I can recommend this book only with the gravest of reservations regarding its intellectual accessibility.
2 ääni paradoxosalpha | Jul 20, 2016 |
Massimo Cacciari, one of the most influential social philosophers in Italy today, is the founder of the trend of criticism known as "negative thought" that focuses on the failure of traditional logic to explicate the problems of modernity. This book, which introduces his writings to an English-speaking audience, provides a striking social and philosophical account of the twentieth-century metropolis. Patrizia Lombardo's extensive introduction situates Cacciari's thought within the milieu of Italian political activism and philosophy between the 1960s and the 1980s, from his collaboration on the leftist journal Contropiano to his long association with Manfredo Tafuri. Cacciari studies the relation between philosophy and modern architecture and applies the thinking of avant-garde architects, artists, and writers to the social and political problems raised by technological society. He begins by defining the modern metropolis, using the terms and ideas of Georg Simmel and Max Weber, but revealing where their frameworks are limited. He then examines the work of Adolf Loos and other architects and designers in early twentieth-century Vienna, showing how their architecture and criticism expose the alienation and utopianism in notions of the organic city. Cacciari demonstrates how architecture intersects with the city and the state but also with the interior of the private dwelling and with its resistance to the external world. Bringing together philosophy, sociology, urbanism, labor history, economics, and aesthetics, he helps us comprehend via these disciplines a crucial period in the history of modernity.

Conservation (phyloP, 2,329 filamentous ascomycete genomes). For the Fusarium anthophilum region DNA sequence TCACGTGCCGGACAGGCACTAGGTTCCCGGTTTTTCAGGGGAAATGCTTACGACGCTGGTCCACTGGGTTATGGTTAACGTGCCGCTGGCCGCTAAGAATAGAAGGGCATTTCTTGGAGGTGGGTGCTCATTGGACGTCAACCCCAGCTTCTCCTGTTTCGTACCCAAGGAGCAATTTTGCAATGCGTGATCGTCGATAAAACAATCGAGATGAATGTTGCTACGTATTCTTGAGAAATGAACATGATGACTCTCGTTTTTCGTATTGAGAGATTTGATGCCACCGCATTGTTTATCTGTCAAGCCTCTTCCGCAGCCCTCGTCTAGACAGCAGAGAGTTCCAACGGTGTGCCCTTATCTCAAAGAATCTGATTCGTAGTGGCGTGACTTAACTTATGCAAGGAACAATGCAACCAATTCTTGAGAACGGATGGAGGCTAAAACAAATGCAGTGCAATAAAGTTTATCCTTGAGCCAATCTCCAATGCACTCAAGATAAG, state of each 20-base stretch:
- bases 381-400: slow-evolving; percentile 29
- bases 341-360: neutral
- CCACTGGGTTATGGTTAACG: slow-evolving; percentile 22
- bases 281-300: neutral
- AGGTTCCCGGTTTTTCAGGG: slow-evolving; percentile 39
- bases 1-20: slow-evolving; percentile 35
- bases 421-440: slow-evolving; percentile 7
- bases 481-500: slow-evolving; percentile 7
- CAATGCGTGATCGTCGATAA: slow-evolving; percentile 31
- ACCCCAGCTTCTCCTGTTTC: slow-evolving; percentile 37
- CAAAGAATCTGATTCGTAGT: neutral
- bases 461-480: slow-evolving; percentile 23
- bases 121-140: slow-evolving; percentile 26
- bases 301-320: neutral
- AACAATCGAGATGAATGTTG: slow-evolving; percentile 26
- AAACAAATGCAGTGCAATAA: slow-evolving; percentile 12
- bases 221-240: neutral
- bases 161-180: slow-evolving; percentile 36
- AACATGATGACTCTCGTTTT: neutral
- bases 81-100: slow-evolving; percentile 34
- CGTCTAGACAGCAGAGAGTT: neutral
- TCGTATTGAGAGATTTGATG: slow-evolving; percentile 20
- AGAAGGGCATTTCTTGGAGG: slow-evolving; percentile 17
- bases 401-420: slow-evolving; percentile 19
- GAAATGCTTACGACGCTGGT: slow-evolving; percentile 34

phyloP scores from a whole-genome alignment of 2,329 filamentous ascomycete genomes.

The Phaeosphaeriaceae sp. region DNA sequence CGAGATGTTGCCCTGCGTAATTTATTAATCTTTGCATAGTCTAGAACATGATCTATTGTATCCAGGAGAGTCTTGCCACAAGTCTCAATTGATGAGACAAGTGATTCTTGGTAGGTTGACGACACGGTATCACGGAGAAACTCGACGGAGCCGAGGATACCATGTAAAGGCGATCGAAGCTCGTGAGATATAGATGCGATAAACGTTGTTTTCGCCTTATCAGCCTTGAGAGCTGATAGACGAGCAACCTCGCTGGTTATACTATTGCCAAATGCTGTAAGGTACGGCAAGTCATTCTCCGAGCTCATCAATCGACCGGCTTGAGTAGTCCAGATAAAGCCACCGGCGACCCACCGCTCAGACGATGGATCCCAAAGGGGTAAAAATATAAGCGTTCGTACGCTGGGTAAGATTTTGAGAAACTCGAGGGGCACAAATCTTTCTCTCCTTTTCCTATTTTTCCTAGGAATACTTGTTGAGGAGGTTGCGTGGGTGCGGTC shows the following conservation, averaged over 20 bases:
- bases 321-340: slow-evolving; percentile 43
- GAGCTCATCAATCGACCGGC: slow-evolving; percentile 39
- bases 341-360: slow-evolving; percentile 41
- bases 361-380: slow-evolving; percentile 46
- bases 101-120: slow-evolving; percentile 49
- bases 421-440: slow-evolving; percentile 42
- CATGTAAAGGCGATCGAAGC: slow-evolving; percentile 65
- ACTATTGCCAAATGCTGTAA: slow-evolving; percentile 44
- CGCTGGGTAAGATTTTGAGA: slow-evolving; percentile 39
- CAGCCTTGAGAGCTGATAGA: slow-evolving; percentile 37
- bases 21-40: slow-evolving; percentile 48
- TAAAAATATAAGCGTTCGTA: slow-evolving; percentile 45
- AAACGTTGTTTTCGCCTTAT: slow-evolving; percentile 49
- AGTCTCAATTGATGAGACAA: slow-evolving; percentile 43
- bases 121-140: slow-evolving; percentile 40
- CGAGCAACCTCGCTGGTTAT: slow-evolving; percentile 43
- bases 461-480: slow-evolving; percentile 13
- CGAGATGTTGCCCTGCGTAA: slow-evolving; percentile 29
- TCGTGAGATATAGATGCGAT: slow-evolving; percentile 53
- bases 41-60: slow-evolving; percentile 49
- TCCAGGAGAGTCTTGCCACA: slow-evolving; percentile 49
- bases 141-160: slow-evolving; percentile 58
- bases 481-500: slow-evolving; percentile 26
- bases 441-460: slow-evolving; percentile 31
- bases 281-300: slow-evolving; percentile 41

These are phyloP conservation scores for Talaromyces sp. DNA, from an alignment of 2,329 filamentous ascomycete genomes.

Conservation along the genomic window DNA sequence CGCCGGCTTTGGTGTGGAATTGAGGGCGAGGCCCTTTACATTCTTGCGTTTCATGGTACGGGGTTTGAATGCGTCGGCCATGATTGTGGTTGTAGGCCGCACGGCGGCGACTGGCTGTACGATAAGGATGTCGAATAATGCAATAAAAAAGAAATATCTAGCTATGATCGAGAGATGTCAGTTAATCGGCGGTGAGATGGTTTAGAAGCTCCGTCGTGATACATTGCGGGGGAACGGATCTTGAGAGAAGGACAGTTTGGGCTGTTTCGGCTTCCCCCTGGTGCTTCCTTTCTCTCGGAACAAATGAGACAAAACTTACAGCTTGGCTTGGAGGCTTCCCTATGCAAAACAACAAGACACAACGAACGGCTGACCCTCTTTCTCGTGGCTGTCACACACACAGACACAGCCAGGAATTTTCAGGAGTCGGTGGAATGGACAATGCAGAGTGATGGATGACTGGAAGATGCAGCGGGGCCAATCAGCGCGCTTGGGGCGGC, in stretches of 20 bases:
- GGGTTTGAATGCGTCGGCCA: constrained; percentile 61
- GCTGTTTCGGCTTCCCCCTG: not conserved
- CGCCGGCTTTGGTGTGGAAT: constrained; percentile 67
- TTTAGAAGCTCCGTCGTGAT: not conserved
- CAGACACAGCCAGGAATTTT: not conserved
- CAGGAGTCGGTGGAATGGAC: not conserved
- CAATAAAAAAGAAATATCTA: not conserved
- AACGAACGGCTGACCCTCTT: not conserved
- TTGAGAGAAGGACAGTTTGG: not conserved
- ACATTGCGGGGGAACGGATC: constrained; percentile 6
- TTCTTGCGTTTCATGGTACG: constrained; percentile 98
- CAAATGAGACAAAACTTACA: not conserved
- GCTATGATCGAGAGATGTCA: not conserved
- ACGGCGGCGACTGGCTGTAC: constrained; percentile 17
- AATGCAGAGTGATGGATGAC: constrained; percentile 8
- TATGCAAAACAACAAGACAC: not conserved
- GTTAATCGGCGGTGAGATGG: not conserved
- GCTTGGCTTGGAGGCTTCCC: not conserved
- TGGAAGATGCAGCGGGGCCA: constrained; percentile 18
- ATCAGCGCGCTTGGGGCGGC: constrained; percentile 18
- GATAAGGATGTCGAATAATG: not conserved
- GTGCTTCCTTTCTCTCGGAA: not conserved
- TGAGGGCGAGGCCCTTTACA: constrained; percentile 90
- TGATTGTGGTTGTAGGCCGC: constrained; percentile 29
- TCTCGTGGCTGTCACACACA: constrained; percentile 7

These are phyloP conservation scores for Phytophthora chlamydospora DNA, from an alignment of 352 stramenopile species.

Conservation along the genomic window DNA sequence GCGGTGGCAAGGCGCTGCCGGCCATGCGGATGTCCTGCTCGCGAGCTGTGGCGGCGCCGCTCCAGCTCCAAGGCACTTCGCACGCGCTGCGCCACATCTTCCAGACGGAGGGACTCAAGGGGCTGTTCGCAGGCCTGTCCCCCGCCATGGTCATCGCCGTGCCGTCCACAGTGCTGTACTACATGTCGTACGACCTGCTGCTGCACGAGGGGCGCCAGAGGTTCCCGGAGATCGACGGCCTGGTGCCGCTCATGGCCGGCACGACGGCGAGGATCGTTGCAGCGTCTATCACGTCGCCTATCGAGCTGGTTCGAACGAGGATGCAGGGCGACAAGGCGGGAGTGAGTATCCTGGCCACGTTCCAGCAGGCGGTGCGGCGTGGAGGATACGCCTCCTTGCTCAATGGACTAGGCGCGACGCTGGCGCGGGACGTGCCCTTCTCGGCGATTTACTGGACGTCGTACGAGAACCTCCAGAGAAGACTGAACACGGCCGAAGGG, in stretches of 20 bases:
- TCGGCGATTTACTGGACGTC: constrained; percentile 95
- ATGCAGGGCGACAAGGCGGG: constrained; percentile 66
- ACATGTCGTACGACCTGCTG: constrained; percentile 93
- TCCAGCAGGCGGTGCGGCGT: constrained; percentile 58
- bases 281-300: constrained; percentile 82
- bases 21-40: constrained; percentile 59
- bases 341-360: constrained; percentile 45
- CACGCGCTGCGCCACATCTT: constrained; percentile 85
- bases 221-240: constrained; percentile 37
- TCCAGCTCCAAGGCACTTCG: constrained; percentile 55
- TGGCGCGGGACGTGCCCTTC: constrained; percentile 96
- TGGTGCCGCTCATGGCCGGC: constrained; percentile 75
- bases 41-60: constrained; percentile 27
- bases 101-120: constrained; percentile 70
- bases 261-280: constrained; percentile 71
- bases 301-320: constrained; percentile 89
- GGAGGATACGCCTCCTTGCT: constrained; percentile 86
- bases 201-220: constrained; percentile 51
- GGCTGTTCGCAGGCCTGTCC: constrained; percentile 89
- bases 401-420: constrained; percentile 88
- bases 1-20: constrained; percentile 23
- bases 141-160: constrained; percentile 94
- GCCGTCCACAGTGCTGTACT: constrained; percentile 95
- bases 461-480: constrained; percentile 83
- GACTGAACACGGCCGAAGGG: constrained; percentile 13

**
  GalenWiley | Mar 26, 2015 |
näyttää 2/2
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"Massimo Cacciari, one of the most influential social philosophers in Italy today, is the founder of the trend of criticism known as "negative thought" that focuses on the failure of traditional logic to explicate the problems of modernity. This book, which introduces his writings to an English-speaking audience, provides a striking social and philosophical account of the twentieth-century metropolis. Patrizia Lombardo's extensive introduction situates Cacciari's thought within the milieu of Italian political activism and philosophy between the 1960s and the 1980s, from his collaboration on the leftist journal Contropiano to his long association with Manfredo Tafuri." "Cacciari studies the relation between philosophy and modern architecture and applies the thinking of avant-garde architects, artists, and writers to the social and political problems raised by technological society. He begins by defining the modern metropolis, using the terms and ideas of Georg Simmel and Max Weber, but revealing where their frameworks are limited. He then examines the work of Adolf Loos and other architects and designers in early twentieth-century Vienna, showing how their architecture and criticism expose the alienation and utopianism in notions of the organic city. Cacciari demonstrates how architecture intersects with the city and the state but also with the interior of the private dwelling and with its resistance to the external world. Bringing together philosophy, sociology, urbanism, labor history, economics, and aesthetics, he helps us comprehend via these disciplines a crucial period in the history of modernity."--BOOK JACKET.Title Summary field provided by Blackwell North America, Inc. All Rights Reserved